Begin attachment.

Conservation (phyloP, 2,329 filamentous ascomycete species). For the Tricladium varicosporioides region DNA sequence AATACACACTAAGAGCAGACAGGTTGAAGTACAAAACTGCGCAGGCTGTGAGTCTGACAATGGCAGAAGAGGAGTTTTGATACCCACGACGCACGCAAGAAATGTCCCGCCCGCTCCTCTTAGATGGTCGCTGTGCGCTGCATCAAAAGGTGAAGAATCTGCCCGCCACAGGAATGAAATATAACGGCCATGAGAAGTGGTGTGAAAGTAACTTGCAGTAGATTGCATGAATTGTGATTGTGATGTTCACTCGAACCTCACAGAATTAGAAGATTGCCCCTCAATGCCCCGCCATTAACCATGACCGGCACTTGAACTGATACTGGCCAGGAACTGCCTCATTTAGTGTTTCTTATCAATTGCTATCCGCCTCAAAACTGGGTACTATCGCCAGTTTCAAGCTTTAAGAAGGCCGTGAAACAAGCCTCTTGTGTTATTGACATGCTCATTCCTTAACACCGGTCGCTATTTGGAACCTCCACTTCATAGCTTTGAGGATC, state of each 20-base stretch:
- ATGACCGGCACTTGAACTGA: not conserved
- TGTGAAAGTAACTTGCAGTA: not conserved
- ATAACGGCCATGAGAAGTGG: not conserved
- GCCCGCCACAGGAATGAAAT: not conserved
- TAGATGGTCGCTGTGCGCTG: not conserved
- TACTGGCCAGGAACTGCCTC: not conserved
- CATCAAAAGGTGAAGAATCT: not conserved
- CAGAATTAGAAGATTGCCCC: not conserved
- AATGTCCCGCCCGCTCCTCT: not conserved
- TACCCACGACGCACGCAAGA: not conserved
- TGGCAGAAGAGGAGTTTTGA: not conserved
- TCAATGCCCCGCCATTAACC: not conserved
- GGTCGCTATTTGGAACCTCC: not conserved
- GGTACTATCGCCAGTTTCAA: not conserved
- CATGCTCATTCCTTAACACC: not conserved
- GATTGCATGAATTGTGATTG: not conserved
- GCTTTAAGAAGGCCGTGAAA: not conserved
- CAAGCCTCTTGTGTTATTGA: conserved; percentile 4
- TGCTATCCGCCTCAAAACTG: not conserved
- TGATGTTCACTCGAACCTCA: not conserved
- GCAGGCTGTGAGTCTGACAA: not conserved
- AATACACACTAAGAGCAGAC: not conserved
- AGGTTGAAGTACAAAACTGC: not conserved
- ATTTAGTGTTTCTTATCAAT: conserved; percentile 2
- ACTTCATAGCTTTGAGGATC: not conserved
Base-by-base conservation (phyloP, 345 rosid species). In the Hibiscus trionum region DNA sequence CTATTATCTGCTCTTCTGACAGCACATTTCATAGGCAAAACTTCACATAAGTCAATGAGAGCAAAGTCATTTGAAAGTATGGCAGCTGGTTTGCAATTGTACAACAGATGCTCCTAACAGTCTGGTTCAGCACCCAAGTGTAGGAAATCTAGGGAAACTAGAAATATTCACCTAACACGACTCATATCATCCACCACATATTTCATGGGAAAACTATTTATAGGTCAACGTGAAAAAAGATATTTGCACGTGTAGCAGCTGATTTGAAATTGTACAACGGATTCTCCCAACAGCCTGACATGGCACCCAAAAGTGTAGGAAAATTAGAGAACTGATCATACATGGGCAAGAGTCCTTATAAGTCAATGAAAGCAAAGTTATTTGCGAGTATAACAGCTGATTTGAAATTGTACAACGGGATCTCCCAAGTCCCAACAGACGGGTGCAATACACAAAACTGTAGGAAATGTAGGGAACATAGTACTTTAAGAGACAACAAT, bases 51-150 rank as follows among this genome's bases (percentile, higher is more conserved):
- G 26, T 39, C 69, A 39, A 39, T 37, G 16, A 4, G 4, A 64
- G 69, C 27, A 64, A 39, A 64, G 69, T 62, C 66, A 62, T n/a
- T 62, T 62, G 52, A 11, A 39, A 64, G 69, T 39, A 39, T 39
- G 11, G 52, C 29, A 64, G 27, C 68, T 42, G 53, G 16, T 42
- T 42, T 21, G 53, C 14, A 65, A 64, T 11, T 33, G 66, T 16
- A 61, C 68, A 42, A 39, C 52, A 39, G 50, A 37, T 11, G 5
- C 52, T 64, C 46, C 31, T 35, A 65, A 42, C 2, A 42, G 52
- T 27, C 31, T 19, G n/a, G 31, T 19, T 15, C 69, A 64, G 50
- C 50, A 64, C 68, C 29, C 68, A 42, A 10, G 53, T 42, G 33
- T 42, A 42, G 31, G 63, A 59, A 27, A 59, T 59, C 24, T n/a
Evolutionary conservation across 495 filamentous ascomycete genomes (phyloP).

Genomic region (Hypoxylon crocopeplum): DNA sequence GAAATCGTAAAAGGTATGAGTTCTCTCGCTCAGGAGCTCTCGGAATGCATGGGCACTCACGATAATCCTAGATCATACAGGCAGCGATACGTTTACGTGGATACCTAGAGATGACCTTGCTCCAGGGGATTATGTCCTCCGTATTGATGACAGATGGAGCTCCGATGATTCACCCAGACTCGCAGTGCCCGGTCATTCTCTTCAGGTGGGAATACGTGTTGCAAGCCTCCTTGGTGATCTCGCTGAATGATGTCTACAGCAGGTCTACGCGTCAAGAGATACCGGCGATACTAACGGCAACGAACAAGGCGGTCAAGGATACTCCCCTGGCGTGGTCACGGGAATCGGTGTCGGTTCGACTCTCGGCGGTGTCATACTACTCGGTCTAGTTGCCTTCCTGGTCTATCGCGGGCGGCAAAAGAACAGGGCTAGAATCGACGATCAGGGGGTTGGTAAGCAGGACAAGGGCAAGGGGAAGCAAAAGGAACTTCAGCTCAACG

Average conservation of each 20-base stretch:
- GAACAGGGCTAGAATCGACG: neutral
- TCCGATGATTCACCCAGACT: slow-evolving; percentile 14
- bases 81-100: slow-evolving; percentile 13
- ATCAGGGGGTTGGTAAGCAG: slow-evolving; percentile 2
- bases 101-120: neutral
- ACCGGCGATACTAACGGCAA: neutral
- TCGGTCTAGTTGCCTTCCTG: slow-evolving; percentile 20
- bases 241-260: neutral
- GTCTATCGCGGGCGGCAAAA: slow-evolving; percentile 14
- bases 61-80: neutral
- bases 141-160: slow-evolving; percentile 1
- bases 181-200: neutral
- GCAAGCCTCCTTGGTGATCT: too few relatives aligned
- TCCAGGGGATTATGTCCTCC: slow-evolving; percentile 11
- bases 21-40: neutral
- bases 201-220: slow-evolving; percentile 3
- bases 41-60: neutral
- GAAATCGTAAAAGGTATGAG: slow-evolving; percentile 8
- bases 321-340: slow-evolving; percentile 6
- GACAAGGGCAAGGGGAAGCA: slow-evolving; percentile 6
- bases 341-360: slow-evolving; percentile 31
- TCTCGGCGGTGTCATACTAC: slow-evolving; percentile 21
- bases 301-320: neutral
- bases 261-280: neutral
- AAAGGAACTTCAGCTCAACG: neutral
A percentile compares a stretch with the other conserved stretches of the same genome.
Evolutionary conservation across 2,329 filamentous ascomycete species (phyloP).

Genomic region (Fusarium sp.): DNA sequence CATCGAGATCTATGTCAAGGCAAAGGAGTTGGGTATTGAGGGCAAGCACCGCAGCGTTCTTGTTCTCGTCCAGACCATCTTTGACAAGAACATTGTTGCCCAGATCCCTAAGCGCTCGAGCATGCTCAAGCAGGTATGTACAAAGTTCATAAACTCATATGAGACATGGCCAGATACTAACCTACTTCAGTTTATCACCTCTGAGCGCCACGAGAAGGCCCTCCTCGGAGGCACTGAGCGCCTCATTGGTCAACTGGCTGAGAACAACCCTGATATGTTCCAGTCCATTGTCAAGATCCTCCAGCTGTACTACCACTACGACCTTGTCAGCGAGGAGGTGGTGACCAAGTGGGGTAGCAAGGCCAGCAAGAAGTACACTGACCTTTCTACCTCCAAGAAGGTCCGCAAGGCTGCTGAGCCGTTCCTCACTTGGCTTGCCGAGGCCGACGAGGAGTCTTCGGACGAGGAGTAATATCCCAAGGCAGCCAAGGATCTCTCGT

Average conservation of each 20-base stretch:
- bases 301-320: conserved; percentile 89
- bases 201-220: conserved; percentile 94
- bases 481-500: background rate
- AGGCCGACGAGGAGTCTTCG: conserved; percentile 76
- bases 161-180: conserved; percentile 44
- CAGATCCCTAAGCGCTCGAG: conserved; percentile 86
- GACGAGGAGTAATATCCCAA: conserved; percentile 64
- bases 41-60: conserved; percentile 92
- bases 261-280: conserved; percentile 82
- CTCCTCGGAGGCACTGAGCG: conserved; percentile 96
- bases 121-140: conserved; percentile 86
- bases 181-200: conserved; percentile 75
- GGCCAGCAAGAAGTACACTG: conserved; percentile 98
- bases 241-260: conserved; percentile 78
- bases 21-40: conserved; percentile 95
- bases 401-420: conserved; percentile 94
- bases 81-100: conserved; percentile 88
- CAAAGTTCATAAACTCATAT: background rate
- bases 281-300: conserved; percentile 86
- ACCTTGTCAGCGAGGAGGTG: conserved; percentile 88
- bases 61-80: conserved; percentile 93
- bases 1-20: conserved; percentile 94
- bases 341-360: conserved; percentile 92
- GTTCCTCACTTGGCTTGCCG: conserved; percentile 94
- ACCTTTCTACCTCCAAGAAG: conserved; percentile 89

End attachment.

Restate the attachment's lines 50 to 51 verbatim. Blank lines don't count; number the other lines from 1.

- bases 61-80: neutral
- bases 141-160: slow-evolving; percentile 1